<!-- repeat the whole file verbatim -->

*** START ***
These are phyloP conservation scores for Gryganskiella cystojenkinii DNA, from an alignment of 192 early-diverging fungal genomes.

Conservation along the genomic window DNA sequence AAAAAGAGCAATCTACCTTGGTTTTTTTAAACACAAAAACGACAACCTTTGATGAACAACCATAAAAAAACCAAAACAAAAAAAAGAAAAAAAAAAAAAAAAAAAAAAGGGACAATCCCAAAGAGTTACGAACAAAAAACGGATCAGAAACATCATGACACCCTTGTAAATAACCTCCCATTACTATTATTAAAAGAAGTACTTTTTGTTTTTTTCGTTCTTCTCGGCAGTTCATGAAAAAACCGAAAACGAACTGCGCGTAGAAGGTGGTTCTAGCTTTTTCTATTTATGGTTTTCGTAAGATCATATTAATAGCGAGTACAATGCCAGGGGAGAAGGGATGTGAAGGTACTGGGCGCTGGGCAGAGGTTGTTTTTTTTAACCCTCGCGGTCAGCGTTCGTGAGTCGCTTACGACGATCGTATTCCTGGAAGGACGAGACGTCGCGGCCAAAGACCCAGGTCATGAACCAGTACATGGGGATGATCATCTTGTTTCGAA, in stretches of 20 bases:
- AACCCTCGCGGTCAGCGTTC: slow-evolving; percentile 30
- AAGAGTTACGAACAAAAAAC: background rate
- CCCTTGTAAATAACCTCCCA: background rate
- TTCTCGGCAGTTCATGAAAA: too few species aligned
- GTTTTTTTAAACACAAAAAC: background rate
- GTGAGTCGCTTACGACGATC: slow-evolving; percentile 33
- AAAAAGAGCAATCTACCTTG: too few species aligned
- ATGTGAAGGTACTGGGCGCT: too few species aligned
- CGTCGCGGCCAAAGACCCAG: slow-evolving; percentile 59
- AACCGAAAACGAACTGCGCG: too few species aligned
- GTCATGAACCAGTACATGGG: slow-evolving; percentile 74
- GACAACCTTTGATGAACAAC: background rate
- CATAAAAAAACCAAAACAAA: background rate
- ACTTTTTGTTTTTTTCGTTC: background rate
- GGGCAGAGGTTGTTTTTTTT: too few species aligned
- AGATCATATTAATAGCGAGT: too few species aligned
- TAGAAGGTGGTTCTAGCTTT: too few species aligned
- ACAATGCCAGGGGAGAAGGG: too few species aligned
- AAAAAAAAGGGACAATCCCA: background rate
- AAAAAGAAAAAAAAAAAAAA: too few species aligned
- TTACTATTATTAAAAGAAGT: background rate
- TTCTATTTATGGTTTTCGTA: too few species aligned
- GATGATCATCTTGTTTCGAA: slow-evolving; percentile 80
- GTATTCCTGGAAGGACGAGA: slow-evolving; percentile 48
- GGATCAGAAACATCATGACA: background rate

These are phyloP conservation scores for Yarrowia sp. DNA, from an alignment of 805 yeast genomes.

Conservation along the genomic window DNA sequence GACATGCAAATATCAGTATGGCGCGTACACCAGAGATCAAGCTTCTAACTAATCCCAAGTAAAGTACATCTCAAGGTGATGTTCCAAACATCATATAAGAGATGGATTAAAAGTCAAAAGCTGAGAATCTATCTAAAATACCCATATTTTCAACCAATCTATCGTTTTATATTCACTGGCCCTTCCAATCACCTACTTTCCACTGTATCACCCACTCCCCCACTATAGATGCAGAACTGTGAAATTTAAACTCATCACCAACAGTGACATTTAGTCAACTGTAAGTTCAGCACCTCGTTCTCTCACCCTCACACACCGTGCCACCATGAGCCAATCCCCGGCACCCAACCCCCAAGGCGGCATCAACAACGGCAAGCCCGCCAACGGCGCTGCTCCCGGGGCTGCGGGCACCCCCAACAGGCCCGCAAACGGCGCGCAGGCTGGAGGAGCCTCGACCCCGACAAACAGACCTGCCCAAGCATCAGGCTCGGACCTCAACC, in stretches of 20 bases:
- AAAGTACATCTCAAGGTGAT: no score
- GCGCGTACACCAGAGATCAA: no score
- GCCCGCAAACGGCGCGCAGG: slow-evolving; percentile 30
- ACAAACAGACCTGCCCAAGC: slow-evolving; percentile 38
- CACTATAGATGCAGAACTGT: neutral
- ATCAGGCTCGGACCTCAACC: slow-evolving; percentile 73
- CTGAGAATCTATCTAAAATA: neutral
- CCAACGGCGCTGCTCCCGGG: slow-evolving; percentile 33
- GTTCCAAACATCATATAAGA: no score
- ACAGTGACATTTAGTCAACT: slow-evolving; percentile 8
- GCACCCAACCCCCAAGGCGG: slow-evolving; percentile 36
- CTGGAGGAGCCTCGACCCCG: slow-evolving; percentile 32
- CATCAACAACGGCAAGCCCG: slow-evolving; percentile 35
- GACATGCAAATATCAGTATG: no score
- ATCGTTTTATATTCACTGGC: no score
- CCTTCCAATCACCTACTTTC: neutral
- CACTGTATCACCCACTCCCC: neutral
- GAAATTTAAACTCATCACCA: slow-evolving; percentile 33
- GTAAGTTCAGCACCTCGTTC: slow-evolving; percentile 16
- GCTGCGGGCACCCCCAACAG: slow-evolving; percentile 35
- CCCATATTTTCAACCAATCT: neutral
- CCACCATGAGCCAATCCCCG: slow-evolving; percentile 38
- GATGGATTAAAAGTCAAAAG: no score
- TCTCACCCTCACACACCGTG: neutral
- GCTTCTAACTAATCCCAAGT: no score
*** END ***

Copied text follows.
These are phyloP conservation scores for Gryganskiella cystojenkinii DNA, from an alignment of 192 early-diverging fungal genomes.

Conservation along the genomic window DNA sequence AAAAAGAGCAATCTACCTTGGTTTTTTTAAACACAAAAACGACAACCTTTGATGAACAACCATAAAAAAACCAAAACAAAAAAAAGAAAAAAAAAAAAAAAAAAAAAAGGGACAATCCCAAAGAGTTACGAACAAAAAACGGATCAGAAACATCATGACACCCTTGTAAATAACCTCCCATTACTATTATTAAAAGAAGTACTTTTTGTTTTTTTCGTTCTTCTCGGCAGTTCATGAAAAAACCGAAAACGAACTGCGCGTAGAAGGTGGTTCTAGCTTTTTCTATTTATGGTTTTCGTAAGATCATATTAATAGCGAGTACAATGCCAGGGGAGAAGGGATGTGAAGGTACTGGGCGCTGGGCAGAGGTTGTTTTTTTTAACCCTCGCGGTCAGCGTTCGTGAGTCGCTTACGACGATCGTATTCCTGGAAGGACGAGACGTCGCGGCCAAAGACCCAGGTCATGAACCAGTACATGGGGATGATCATCTTGTTTCGAA, in stretches of 20 bases:
- AACCCTCGCGGTCAGCGTTC: slow-evolving; percentile 30
- AAGAGTTACGAACAAAAAAC: background rate
- CCCTTGTAAATAACCTCCCA: background rate
- TTCTCGGCAGTTCATGAAAA: too few species aligned
- GTTTTTTTAAACACAAAAAC: background rate
- GTGAGTCGCTTACGACGATC: slow-evolving; percentile 33
- AAAAAGAGCAATCTACCTTG: too few species aligned
- ATGTGAAGGTACTGGGCGCT: too few species aligned
- CGTCGCGGCCAAAGACCCAG: slow-evolving; percentile 59
- AACCGAAAACGAACTGCGCG: too few species aligned
- GTCATGAACCAGTACATGGG: slow-evolving; percentile 74
- GACAACCTTTGATGAACAAC: background rate
- CATAAAAAAACCAAAACAAA: background rate
- ACTTTTTGTTTTTTTCGTTC: background rate
- GGGCAGAGGTTGTTTTTTTT: too few species aligned
- AGATCATATTAATAGCGAGT: too few species aligned
- TAGAAGGTGGTTCTAGCTTT: too few species aligned
- ACAATGCCAGGGGAGAAGGG: too few species aligned
- AAAAAAAAGGGACAATCCCA: background rate
- AAAAAGAAAAAAAAAAAAAA: too few species aligned
- TTACTATTATTAAAAGAAGT: background rate
- TTCTATTTATGGTTTTCGTA: too few species aligned
- GATGATCATCTTGTTTCGAA: slow-evolving; percentile 80
- GTATTCCTGGAAGGACGAGA: slow-evolving; percentile 48
- GGATCAGAAACATCATGACA: background rate

These are phyloP conservation scores for Yarrowia sp. DNA, from an alignment of 805 yeast genomes.

Conservation along the genomic window DNA sequence GACATGCAAATATCAGTATGGCGCGTACACCAGAGATCAAGCTTCTAACTAATCCCAAGTAAAGTACATCTCAAGGTGATGTTCCAAACATCATATAAGAGATGGATTAAAAGTCAAAAGCTGAGAATCTATCTAAAATACCCATATTTTCAACCAATCTATCGTTTTATATTCACTGGCCCTTCCAATCACCTACTTTCCACTGTATCACCCACTCCCCCACTATAGATGCAGAACTGTGAAATTTAAACTCATCACCAACAGTGACATTTAGTCAACTGTAAGTTCAGCACCTCGTTCTCTCACCCTCACACACCGTGCCACCATGAGCCAATCCCCGGCACCCAACCCCCAAGGCGGCATCAACAACGGCAAGCCCGCCAACGGCGCTGCTCCCGGGGCTGCGGGCACCCCCAACAGGCCCGCAAACGGCGCGCAGGCTGGAGGAGCCTCGACCCCGACAAACAGACCTGCCCAAGCATCAGGCTCGGACCTCAACC, in stretches of 20 bases:
- AAAGTACATCTCAAGGTGAT: no score
- GCGCGTACACCAGAGATCAA: no score
- GCCCGCAAACGGCGCGCAGG: slow-evolving; percentile 30
- ACAAACAGACCTGCCCAAGC: slow-evolving; percentile 38
- CACTATAGATGCAGAACTGT: neutral
- ATCAGGCTCGGACCTCAACC: slow-evolving; percentile 73
- CTGAGAATCTATCTAAAATA: neutral
- CCAACGGCGCTGCTCCCGGG: slow-evolving; percentile 33
- GTTCCAAACATCATATAAGA: no score
- ACAGTGACATTTAGTCAACT: slow-evolving; percentile 8
- GCACCCAACCCCCAAGGCGG: slow-evolving; percentile 36
- CTGGAGGAGCCTCGACCCCG: slow-evolving; percentile 32
- CATCAACAACGGCAAGCCCG: slow-evolving; percentile 35
- GACATGCAAATATCAGTATG: no score
- ATCGTTTTATATTCACTGGC: no score
- CCTTCCAATCACCTACTTTC: neutral
- CACTGTATCACCCACTCCCC: neutral
- GAAATTTAAACTCATCACCA: slow-evolving; percentile 33
- GTAAGTTCAGCACCTCGTTC: slow-evolving; percentile 16
- GCTGCGGGCACCCCCAACAG: slow-evolving; percentile 35
- CCCATATTTTCAACCAATCT: neutral
- CCACCATGAGCCAATCCCCG: slow-evolving; percentile 38
- GATGGATTAAAAGTCAAAAG: no score
- TCTCACCCTCACACACCGTG: neutral
- GCTTCTAACTAATCCCAAGT: no score